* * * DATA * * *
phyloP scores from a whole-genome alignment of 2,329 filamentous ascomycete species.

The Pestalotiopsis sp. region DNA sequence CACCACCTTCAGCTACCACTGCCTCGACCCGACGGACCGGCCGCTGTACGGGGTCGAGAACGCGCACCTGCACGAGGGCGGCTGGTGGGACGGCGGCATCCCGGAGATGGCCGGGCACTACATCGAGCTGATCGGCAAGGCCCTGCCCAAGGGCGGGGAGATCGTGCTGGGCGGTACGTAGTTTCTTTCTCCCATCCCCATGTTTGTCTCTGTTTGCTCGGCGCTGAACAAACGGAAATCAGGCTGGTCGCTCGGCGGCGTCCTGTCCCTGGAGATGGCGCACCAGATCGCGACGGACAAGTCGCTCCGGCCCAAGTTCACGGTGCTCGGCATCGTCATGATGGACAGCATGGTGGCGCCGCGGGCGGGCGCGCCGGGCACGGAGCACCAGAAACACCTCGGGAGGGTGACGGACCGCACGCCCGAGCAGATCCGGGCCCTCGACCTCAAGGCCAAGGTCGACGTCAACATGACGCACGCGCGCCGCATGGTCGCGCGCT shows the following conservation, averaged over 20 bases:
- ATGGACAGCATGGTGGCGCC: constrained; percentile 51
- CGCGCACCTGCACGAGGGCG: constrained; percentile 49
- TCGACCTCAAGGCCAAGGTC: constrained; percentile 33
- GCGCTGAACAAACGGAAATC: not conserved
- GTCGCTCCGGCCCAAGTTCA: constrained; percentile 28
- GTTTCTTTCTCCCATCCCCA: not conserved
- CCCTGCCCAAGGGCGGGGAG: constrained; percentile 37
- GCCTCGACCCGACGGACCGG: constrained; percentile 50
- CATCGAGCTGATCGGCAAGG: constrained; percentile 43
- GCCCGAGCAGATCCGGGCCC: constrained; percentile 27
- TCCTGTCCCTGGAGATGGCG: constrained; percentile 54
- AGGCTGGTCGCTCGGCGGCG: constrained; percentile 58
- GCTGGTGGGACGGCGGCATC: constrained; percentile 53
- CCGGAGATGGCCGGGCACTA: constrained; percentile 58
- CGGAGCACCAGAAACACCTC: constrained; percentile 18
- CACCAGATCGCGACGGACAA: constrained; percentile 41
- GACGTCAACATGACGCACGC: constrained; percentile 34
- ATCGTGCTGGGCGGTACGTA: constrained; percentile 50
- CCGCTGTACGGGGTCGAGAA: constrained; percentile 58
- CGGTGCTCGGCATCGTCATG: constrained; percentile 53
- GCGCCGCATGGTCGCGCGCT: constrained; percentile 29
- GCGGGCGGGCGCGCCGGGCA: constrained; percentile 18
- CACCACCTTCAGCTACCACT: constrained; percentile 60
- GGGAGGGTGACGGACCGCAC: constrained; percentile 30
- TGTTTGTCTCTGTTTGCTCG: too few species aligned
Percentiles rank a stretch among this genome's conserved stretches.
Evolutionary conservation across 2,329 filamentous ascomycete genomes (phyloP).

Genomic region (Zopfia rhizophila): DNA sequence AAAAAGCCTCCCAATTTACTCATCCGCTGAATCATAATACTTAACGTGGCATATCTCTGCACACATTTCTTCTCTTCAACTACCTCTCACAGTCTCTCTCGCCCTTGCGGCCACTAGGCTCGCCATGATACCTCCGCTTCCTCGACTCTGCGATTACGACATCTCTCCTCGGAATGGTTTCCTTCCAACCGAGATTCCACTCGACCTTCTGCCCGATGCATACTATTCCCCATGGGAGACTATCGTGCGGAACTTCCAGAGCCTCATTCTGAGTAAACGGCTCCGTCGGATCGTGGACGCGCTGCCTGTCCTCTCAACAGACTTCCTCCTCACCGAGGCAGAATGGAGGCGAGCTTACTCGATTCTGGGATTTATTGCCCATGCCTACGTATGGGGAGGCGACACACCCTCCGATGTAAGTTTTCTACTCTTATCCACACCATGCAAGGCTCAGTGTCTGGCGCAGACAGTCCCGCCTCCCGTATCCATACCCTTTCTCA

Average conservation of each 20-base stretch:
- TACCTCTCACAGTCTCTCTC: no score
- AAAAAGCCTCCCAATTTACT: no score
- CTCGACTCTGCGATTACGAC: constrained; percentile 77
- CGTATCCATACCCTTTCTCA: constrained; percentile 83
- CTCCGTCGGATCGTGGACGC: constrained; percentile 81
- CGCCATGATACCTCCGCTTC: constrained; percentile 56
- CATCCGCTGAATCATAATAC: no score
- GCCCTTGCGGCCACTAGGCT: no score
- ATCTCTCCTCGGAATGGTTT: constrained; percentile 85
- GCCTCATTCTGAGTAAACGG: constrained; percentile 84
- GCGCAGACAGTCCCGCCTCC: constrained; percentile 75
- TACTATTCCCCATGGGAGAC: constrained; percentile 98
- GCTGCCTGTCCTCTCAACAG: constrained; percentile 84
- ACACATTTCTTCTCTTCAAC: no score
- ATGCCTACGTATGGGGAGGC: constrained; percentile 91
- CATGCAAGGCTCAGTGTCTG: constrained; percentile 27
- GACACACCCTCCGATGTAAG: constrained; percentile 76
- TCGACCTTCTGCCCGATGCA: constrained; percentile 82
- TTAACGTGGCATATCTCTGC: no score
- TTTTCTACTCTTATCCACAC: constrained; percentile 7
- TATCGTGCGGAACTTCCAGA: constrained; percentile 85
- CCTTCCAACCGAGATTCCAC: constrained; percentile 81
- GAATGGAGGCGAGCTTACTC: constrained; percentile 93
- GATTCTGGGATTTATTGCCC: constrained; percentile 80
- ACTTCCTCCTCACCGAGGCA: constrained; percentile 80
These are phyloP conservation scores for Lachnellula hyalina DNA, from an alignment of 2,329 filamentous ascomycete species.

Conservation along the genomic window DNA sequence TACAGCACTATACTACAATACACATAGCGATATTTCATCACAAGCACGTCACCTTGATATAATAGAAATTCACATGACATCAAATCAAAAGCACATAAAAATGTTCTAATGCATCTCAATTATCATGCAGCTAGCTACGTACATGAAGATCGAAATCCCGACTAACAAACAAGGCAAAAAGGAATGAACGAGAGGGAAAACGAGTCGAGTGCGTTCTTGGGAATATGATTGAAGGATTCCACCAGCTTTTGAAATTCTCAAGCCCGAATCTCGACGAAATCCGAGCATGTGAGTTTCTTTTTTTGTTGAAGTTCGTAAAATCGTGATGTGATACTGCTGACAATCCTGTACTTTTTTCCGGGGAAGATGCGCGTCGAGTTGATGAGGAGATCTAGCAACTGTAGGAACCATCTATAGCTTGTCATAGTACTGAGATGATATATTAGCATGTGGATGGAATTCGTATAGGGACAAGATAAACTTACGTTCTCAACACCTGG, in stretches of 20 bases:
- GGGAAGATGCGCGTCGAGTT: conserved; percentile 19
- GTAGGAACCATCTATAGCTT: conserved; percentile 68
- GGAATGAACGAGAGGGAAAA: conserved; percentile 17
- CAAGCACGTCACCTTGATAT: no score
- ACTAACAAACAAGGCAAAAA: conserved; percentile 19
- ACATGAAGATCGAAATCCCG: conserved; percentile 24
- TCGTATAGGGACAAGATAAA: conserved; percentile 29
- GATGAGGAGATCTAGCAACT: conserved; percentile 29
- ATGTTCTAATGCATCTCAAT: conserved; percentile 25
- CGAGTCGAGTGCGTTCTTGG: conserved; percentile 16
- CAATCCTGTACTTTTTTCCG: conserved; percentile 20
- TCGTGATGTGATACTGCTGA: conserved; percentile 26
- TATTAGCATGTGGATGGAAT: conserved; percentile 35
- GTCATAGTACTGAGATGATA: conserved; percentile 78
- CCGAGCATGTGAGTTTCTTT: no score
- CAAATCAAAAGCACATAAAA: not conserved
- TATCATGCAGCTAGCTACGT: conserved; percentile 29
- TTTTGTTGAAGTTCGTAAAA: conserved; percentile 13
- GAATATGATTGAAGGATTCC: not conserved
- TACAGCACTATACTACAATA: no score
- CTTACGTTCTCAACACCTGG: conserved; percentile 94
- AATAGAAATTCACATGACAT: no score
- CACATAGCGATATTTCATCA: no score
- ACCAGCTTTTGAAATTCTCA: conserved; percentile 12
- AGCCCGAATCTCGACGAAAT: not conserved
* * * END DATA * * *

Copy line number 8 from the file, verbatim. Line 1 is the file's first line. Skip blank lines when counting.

- GTTTCTTTCTCCCATCCCCA: not conserved